- Once those students graduate and enter the workforce, more new research explored the ways in which an artist’s presence impacts decision-making dynamics in the public sector. The results of that experiment indicated that residency programs allowed for intrapreneurial artists to enhance organizational innovativeness via the creativity and novelty of their contributions to public-sector problem-solving. The figure below shows the disparities in how experts rated the contributions of control groups versus groups with artists in the dimensions of creativity, novelty, and usefulness.
An additional piece of research examined the proliferation of cafés and coffeehouses in urban areas was analyzed to demonstrate the impact that different arts scenes—bohemian, corporate and business, and neighborly and communal—have on their larger communities. Cafés are most present in bohemian arts spaces with the highest populations of artists and in places in which many artists choose to relocate. Areas with a higher concentration of cafés also tend to attract residents with higher education levels, lower incomes, and who live in denser areas.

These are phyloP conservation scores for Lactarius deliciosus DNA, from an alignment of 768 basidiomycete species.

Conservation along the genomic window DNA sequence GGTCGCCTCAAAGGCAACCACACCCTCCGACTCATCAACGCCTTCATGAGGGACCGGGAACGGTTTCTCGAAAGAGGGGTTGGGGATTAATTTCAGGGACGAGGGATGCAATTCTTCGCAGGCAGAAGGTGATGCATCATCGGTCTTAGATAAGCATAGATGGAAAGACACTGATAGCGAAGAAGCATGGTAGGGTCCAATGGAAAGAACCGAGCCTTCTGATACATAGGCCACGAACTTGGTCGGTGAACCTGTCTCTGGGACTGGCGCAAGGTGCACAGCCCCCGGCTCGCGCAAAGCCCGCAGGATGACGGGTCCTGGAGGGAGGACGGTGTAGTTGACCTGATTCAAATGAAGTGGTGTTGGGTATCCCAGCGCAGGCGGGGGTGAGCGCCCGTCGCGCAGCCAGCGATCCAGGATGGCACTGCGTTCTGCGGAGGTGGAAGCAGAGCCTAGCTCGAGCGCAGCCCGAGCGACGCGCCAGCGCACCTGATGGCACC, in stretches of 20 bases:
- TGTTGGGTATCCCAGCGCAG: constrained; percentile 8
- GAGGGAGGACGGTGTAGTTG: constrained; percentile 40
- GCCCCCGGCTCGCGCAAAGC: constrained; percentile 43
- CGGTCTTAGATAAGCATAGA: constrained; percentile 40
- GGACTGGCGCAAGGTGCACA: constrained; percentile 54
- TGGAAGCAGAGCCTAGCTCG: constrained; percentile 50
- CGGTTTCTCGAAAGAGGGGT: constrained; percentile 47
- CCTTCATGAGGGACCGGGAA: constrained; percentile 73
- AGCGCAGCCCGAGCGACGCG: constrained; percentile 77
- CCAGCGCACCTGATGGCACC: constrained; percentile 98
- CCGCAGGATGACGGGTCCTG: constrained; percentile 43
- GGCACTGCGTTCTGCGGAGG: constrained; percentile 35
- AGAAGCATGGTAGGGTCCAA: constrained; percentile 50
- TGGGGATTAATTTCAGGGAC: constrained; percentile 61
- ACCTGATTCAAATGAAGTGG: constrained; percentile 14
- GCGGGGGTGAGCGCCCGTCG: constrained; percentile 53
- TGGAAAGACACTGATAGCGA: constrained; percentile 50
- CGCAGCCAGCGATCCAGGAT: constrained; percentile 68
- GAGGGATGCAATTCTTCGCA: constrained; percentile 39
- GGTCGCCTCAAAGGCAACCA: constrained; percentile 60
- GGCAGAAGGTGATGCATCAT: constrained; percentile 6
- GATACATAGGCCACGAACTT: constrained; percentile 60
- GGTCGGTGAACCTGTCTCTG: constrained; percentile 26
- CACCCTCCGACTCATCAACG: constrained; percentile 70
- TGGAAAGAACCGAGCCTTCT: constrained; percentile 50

Other papers at the symposium examined the particulars of arts entrepreneurship education in terms of curriculum and ability to create future skills and capital for graduates. This research reinforced the importance of arts entrepreneurship education by exploring the persistence of the entrepreneurial skills gap that exists for artists compared to workers in other sectors.